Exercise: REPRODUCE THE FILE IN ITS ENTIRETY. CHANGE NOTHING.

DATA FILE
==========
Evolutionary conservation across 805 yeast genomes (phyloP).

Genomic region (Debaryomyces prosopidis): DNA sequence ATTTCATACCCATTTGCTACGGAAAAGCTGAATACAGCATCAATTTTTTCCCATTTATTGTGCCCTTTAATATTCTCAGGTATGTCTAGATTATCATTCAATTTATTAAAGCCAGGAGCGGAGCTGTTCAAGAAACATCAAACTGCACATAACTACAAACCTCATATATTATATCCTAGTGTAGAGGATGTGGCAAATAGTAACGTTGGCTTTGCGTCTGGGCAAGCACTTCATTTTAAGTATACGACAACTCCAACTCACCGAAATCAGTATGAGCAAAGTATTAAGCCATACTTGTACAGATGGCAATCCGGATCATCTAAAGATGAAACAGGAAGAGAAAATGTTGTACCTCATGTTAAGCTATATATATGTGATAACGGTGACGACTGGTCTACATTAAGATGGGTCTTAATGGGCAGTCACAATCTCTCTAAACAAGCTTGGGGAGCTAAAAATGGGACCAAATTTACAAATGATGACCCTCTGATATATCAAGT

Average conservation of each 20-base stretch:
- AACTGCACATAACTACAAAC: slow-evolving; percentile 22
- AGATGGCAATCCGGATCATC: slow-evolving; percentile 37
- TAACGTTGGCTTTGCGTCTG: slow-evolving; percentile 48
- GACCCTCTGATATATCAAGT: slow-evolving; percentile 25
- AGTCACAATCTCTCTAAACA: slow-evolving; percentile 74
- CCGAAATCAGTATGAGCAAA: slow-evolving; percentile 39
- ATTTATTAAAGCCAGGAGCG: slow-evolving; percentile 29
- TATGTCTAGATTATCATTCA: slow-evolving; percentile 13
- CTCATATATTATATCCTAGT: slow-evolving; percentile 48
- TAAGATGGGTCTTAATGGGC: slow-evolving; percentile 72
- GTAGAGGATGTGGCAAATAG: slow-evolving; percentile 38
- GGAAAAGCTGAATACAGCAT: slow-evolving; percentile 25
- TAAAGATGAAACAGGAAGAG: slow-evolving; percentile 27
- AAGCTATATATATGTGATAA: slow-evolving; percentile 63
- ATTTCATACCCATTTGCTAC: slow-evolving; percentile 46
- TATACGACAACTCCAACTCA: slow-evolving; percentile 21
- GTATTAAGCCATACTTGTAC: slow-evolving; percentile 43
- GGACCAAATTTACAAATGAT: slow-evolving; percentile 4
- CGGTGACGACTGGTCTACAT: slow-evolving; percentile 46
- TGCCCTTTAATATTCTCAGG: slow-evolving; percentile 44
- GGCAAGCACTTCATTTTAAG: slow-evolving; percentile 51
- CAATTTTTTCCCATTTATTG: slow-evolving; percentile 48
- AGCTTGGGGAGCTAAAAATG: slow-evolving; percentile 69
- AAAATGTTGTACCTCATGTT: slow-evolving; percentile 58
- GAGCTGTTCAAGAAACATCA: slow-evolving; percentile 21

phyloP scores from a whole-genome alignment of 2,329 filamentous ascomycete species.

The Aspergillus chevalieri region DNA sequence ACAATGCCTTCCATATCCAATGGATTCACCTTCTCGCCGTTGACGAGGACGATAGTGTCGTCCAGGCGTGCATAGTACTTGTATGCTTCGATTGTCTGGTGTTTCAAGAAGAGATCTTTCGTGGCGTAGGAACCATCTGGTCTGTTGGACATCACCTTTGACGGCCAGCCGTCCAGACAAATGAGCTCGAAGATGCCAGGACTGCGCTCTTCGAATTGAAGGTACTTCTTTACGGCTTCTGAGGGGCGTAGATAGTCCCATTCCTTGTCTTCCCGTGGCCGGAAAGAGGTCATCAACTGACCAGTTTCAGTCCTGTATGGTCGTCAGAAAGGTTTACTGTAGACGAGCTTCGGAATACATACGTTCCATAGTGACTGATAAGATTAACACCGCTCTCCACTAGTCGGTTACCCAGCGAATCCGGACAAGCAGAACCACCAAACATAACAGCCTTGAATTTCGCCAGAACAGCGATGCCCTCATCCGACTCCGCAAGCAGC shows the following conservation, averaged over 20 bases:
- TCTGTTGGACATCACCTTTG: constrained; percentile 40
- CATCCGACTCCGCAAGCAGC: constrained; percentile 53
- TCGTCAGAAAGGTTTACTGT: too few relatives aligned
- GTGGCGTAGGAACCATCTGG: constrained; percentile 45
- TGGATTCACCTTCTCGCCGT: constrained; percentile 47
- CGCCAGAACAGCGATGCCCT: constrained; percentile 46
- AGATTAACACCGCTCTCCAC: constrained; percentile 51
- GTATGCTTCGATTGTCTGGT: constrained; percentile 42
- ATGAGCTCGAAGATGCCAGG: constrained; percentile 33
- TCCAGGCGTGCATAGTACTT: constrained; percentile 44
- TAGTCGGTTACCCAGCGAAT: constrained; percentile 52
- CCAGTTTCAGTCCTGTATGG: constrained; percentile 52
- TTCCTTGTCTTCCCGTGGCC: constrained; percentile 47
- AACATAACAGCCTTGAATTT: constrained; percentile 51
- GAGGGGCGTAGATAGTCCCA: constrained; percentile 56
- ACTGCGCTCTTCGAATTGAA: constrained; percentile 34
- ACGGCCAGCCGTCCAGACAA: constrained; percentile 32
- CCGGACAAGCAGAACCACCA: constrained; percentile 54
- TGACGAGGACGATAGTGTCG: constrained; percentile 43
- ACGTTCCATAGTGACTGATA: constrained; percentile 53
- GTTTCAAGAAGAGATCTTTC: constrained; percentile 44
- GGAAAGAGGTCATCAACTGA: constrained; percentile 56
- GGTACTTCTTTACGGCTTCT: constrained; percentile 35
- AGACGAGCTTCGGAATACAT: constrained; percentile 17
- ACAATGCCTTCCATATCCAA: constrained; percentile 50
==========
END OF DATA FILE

Evolutionary conservation across 805 yeast genomes (phyloP).

Genomic region (Debaryomyces prosopidis): DNA sequence ATTTCATACCCATTTGCTACGGAAAAGCTGAATACAGCATCAATTTTTTCCCATTTATTGTGCCCTTTAATATTCTCAGGTATGTCTAGATTATCATTCAATTTATTAAAGCCAGGAGCGGAGCTGTTCAAGAAACATCAAACTGCACATAACTACAAACCTCATATATTATATCCTAGTGTAGAGGATGTGGCAAATAGTAACGTTGGCTTTGCGTCTGGGCAAGCACTTCATTTTAAGTATACGACAACTCCAACTCACCGAAATCAGTATGAGCAAAGTATTAAGCCATACTTGTACAGATGGCAATCCGGATCATCTAAAGATGAAACAGGAAGAGAAAATGTTGTACCTCATGTTAAGCTATATATATGTGATAACGGTGACGACTGGTCTACATTAAGATGGGTCTTAATGGGCAGTCACAATCTCTCTAAACAAGCTTGGGGAGCTAAAAATGGGACCAAATTTACAAATGATGACCCTCTGATATATCAAGT

Average conservation of each 20-base stretch:
- AACTGCACATAACTACAAAC: slow-evolving; percentile 22
- AGATGGCAATCCGGATCATC: slow-evolving; percentile 37
- TAACGTTGGCTTTGCGTCTG: slow-evolving; percentile 48
- GACCCTCTGATATATCAAGT: slow-evolving; percentile 25
- AGTCACAATCTCTCTAAACA: slow-evolving; percentile 74
- CCGAAATCAGTATGAGCAAA: slow-evolving; percentile 39
- ATTTATTAAAGCCAGGAGCG: slow-evolving; percentile 29
- TATGTCTAGATTATCATTCA: slow-evolving; percentile 13
- CTCATATATTATATCCTAGT: slow-evolving; percentile 48
- TAAGATGGGTCTTAATGGGC: slow-evolving; percentile 72
- GTAGAGGATGTGGCAAATAG: slow-evolving; percentile 38
- GGAAAAGCTGAATACAGCAT: slow-evolving; percentile 25
- TAAAGATGAAACAGGAAGAG: slow-evolving; percentile 27
- AAGCTATATATATGTGATAA: slow-evolving; percentile 63
- ATTTCATACCCATTTGCTAC: slow-evolving; percentile 46
- TATACGACAACTCCAACTCA: slow-evolving; percentile 21
- GTATTAAGCCATACTTGTAC: slow-evolving; percentile 43
- GGACCAAATTTACAAATGAT: slow-evolving; percentile 4
- CGGTGACGACTGGTCTACAT: slow-evolving; percentile 46
- TGCCCTTTAATATTCTCAGG: slow-evolving; percentile 44
- GGCAAGCACTTCATTTTAAG: slow-evolving; percentile 51
- CAATTTTTTCCCATTTATTG: slow-evolving; percentile 48
- AGCTTGGGGAGCTAAAAATG: slow-evolving; percentile 69
- AAAATGTTGTACCTCATGTT: slow-evolving; percentile 58
- GAGCTGTTCAAGAAACATCA: slow-evolving; percentile 21

phyloP scores from a whole-genome alignment of 2,329 filamentous ascomycete species.

The Aspergillus chevalieri region DNA sequence ACAATGCCTTCCATATCCAATGGATTCACCTTCTCGCCGTTGACGAGGACGATAGTGTCGTCCAGGCGTGCATAGTACTTGTATGCTTCGATTGTCTGGTGTTTCAAGAAGAGATCTTTCGTGGCGTAGGAACCATCTGGTCTGTTGGACATCACCTTTGACGGCCAGCCGTCCAGACAAATGAGCTCGAAGATGCCAGGACTGCGCTCTTCGAATTGAAGGTACTTCTTTACGGCTTCTGAGGGGCGTAGATAGTCCCATTCCTTGTCTTCCCGTGGCCGGAAAGAGGTCATCAACTGACCAGTTTCAGTCCTGTATGGTCGTCAGAAAGGTTTACTGTAGACGAGCTTCGGAATACATACGTTCCATAGTGACTGATAAGATTAACACCGCTCTCCACTAGTCGGTTACCCAGCGAATCCGGACAAGCAGAACCACCAAACATAACAGCCTTGAATTTCGCCAGAACAGCGATGCCCTCATCCGACTCCGCAAGCAGC shows the following conservation, averaged over 20 bases:
- TCTGTTGGACATCACCTTTG: constrained; percentile 40
- CATCCGACTCCGCAAGCAGC: constrained; percentile 53
- TCGTCAGAAAGGTTTACTGT: too few relatives aligned
- GTGGCGTAGGAACCATCTGG: constrained; percentile 45
- TGGATTCACCTTCTCGCCGT: constrained; percentile 47
- CGCCAGAACAGCGATGCCCT: constrained; percentile 46
- AGATTAACACCGCTCTCCAC: constrained; percentile 51
- GTATGCTTCGATTGTCTGGT: constrained; percentile 42
- ATGAGCTCGAAGATGCCAGG: constrained; percentile 33
- TCCAGGCGTGCATAGTACTT: constrained; percentile 44
- TAGTCGGTTACCCAGCGAAT: constrained; percentile 52
- CCAGTTTCAGTCCTGTATGG: constrained; percentile 52
- TTCCTTGTCTTCCCGTGGCC: constrained; percentile 47
- AACATAACAGCCTTGAATTT: constrained; percentile 51
- GAGGGGCGTAGATAGTCCCA: constrained; percentile 56
- ACTGCGCTCTTCGAATTGAA: constrained; percentile 34
- ACGGCCAGCCGTCCAGACAA: constrained; percentile 32
- CCGGACAAGCAGAACCACCA: constrained; percentile 54
- TGACGAGGACGATAGTGTCG: constrained; percentile 43
- ACGTTCCATAGTGACTGATA: constrained; percentile 53
- GTTTCAAGAAGAGATCTTTC: constrained; percentile 44
- GGAAAGAGGTCATCAACTGA: constrained; percentile 56
- GGTACTTCTTTACGGCTTCT: constrained; percentile 35
- AGACGAGCTTCGGAATACAT: constrained; percentile 17
- ACAATGCCTTCCATATCCAA: constrained; percentile 50